Since the introduction of CO2 laser surgery, surgeons have stressed the importance of protectingnontarget structures from errant irradiation. Although striking areas outside the intended fieldmay inflict little or no damage, irradiating an exposed endotracheal tube may result in anendotracheal fire. Recent experience with a case of endotracheal tube ignition led to reevaluationof those factors associated with this serious complication. In an attempt to determine the bestendotracheal tube to use during laser surgery of the larynx, the flammability of polyvinylchloride and red rubber endotracheal tubes was compared. Several factors were noted tocontribute to the potential hazard of endotracheal tube ignition. Since red rubber tubes are lessflammable, they should be used during laryngeal CO2 laser surgery. Present data on the totalamount of CO2 in the atmosphere, on the rates and mechanisms of exchange, and on possiblefluctuations in terrestrial and marine organic carbon, are inadequate for accurate measurement offuture changes in atmospheric CO2. An opportunity exists during the International GeophysicalYear to obtain much of the necessary information. Emissions of carbon dioxide from thecombustion of fossil fuels, which may contribute to long-term climate change, are projectedthrough 2050 using reduced-form models estimated with national-level panel data for the periodof 1950–1990. Using the same set of income and population growth assumptions as theIntergovernmental Panel on Climate Change (IPCC), we find that the IPCCs widely usedemissions growth projections exhibit significant and substantial departures from the implicationsof historical experience. Our model employs a flexible form for income effects, along with fixedtime and country effects, and we handle forecast uncertainty explicitly. We find clear evidence ofan “inverse U” relation with a within-sample peak between carbon dioxide emissions (andenergy use) per capita and per-capita income. Analyses of ecosystem responses to global changemust embrace the reality of multiple, interacting environmental factors. Ecosystem modelsdemonstrate the importance of examining the combined effects of the gradually risingconcentration of atmospheric CO2 and the climatic change that attends it. Models to forecastfuture changes need data support to be useful, and data–model fusion has become essential inglobal change research. There is a wealth of information on plant responses to CO2 andtemperature, but there have been few ecosystem-scale experiments investigating the combined orinteractive effects of CO2 enrichment and warming. Factorial experiments to investigateinteractions can be difficult to design, conduct, and interpret, and their results may not supportpredictions at the ecosystem scale – in the context of global change they will always be casestudies. An alternative approach is to gain a thorough understanding of the modes of action ofsingle factors, and rely on our understanding (as represented in models) to inform us of theprobable interactions. Multifactor (CO2 × temperature) experiments remain important, however,for testing concepts, demonstrating the reality of multiple-factor influences, and reminding usthat surprises can be expected. Terrestrial ecosystems are constantly responding to an everfluctuating variety of biotic and abiotic influences. Daily and seasonal changes in light,temperature and humidity are obvious features of any natural environment, and they define thedistribution of species and biomes. Ecosystems persist (usually) through drought years and wetyears, unusually cool and unusually warm years. Insects and disease can alter the structure ofecosystems, sometimes with predictable regularity but often with no warning. Superimposed onthis complex suite of influences are the gradually rising concentration of CO2 in the atmosphereand the climatic change that attends it. Sorting out the myriad natural influences from thosecaused by human activities is an extraordinary challenge.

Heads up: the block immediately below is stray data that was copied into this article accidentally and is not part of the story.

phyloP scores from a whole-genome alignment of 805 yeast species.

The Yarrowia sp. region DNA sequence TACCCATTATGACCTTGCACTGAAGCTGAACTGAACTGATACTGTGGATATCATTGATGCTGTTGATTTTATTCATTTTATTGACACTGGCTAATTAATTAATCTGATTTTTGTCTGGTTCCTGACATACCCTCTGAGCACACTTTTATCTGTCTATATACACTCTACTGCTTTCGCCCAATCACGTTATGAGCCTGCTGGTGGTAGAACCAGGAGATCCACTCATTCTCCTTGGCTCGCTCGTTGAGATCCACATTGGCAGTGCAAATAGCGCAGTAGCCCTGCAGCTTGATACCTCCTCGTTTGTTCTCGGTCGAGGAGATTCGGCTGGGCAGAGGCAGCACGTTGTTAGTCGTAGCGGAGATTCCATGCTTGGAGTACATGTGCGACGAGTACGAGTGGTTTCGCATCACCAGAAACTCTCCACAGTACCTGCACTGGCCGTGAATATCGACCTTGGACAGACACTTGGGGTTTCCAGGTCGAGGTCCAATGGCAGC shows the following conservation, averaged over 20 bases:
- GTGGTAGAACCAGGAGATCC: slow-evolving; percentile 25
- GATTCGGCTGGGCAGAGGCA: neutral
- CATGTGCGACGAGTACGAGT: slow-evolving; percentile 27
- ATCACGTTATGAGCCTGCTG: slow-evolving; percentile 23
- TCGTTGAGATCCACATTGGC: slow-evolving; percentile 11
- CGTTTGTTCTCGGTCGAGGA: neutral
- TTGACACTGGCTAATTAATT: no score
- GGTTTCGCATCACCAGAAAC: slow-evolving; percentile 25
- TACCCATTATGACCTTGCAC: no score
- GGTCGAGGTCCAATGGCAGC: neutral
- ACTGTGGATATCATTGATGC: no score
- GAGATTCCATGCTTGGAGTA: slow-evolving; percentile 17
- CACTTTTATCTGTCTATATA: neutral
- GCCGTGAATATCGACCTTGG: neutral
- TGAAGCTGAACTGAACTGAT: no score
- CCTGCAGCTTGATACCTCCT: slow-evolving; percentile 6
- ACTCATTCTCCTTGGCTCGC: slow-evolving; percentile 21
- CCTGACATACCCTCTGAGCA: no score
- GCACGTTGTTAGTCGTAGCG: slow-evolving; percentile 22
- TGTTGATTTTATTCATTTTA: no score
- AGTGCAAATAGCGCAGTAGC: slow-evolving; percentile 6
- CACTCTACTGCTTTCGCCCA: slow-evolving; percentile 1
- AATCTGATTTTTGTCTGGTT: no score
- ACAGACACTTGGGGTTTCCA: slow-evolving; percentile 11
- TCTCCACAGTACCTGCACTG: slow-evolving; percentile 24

Increasing atmospheric CO2 concentration and rising average global temperature are welldocumented changes in the global environment, and their origin in human activity is clear (IPCC,2001a). Understanding how ecosystems respond to simultaneous increases in atmospheric CO2and temperature, and how they will respond in the future, is imperative. „The ecosystems of theworld are critical foundations of human society‟ (Committee on Global Change Research, 1999).Ecosystems deliver goods and services to humankind that are critical for our survival – food,materials, energy, water and less tangible qualities. Maintaining the flow of those goods andservices requires maintaining healthy ecosystems in the face of human-caused changes in theglobal environment. Furthermore, ecosystems play key roles in regulating the cycling of carbon(C) and the flow of energy, and hence they participate in the shaping of weather, climate,atmospheric composition and climate change.Forecasting how rising CO2 and temperature will affect ecosystems in the future has been thesubject of many modeling exercises over a wide range of detail and sophistication. Most earlyefforts considered only one factor at a time, leading to seemingly incompatible conclusions: „Theprojected climatic changes will destroy forests over large areas‟ (Woodwell, 1986) and „In fact,if the airs CO2 content were ever to double or triple, the productivity of the planets trees maypossibly rise severalfold‟ (Idso & Kimball, 1993). Clearly, ecosystems will not experience globalwarming without the co-occurrence of elevated CO2, and how they respond will be a function ofthe combined effects of CO2 and temperature. As recognized in the third assessment report of theIPCC (2001b), it is no longer useful to examine the impacts of climate change without includingtheir interactions with rising atmospheric CO2. Hence, both CO2 and temperature effects wereincorporated into the projections that were conducted as part of the comprehensive NationalAssessment of Climate Change Impacts on the United States (Melillo et al., 2001), as well as inretrospective analyses of global vegetation responses to climatic change since the last glacialmaximum (Harrison & Prentice, 2003). These efforts have illustrated the importance of includingCO2 fertilization effects in estimating responses to both past and future climate change, despitethe uncertainty in the magnitude of the response.The predictions of future responses depend on how the effects of rising temperature and CO2 arerepresented in the models, and the three models used in the National Assessment differ in someof their assumptions (Table 1). Several questions arise: Are the representations of CO2 andtemperature effects in the models reasonable and in agreement with what is known from directobservations and experimentation? Do the results of experiments in which CO2 and temperatureare manipulated agree with model projections (and is this a reasonable question)? Doexperiments inform us about interactions between CO2 and temperature that are missing frommodels?The effects of elevated CO2 have been investigated in many experiments with different speciesand over a range of scales from the chloroplast to the ecosystem. Most of these have been single-factor experiments; other environmental variables (e.g. temperature, soil moisture, N availability)were either constant (as in a growth chamber experiment) or uncontrolled. Some insights intoCO2 × temperature interaction might be gleaned from analysing the responses to CO2 in relationto diurnal or seasonal variation in temperature (Naumburg et al., 2004), but temperature variationwill inevitably be confounded by other plant and environment factors. Air temperature is moredifficult to manipulate than CO2 in experiments outside of growth cabinets, and there have been
far fewer ecosystem-scale experiments (Rustad et al., 2001). Many warming experiments haveelevated only soil temperatures (using buried heating cables) or primarily canopy temperatures(using infrared heaters), making interpretation of results difficult (Rustad et al., 2001). Whole-ecosystem warming experiments have been conducted in grasslands (Luo et al., 2001a; Saleskaet al., 2002), but existing technologies (and financial resources) essentially preclude similarexperiments in intact forests. Hence, available data on forest responses come from soil warmingexperiments (Melillo et al., 2002; Stromgren & Linder, 2002), treatment of individual trees(Peltola et al., 2002), small assemblages of young trees (Norby et al., 2000; Olszyk et al., 2003;Turnbull et al., 2004), or unreplicated enclosures over intact ecosystems (Wright, 1998). It is notsurprising, then, that despite the wealth of information on plant responses to the interaction ofCO2 and temperature (Morison & Lawlor, 1999), there have been few ecosystem-scaleexperiments investigating the combined or interactive effects of CO2 enrichment and warming.Factorial experiments can be difficult to implement. Inevitable limitations on the number ofexperimental units, due to financial constraints or space availability, often require a trade-offbetween the number of treatments and the number of replications. The number of differenttreatment combinations and possible outcomes often leads to vague hypotheses and confusingresults. With limited replication there is often insufficient statistical power to detect interactions,defeating the primary purpose of conducting factorial experiments. (By „interaction‟ we meanthe situation in which the direction or magnitude of the response to one variable depends on thevalue of one or more other variables; in this case, the combined effect of the two variables is notsimply the sum of the responses to the two variables alone.) It might well be more efficient togain a thorough understanding of the modes of action of single factors, and rely on ourunderstanding (as represented in models) to inform us of the probable interactions. Before weadopt such a strategy, we should explore the benefits and pitfalls of CO2 × temperature factorialexperiments.Product Features 200 bar operation Integral supercritical fluid compressor Ambient temperature to 773 K operation Enhanced anti-condensation protection Versatile instrument control Multi-gas control providing programmable sorbate selectionProduct Applications Isotherm determination Carbons Zeolites Ionic liquids Metal-Organic Frameworks (MOFs) Isosteric enthalpy of adsorption determination Energy gas storage Carbon Capture and Storage (CCS)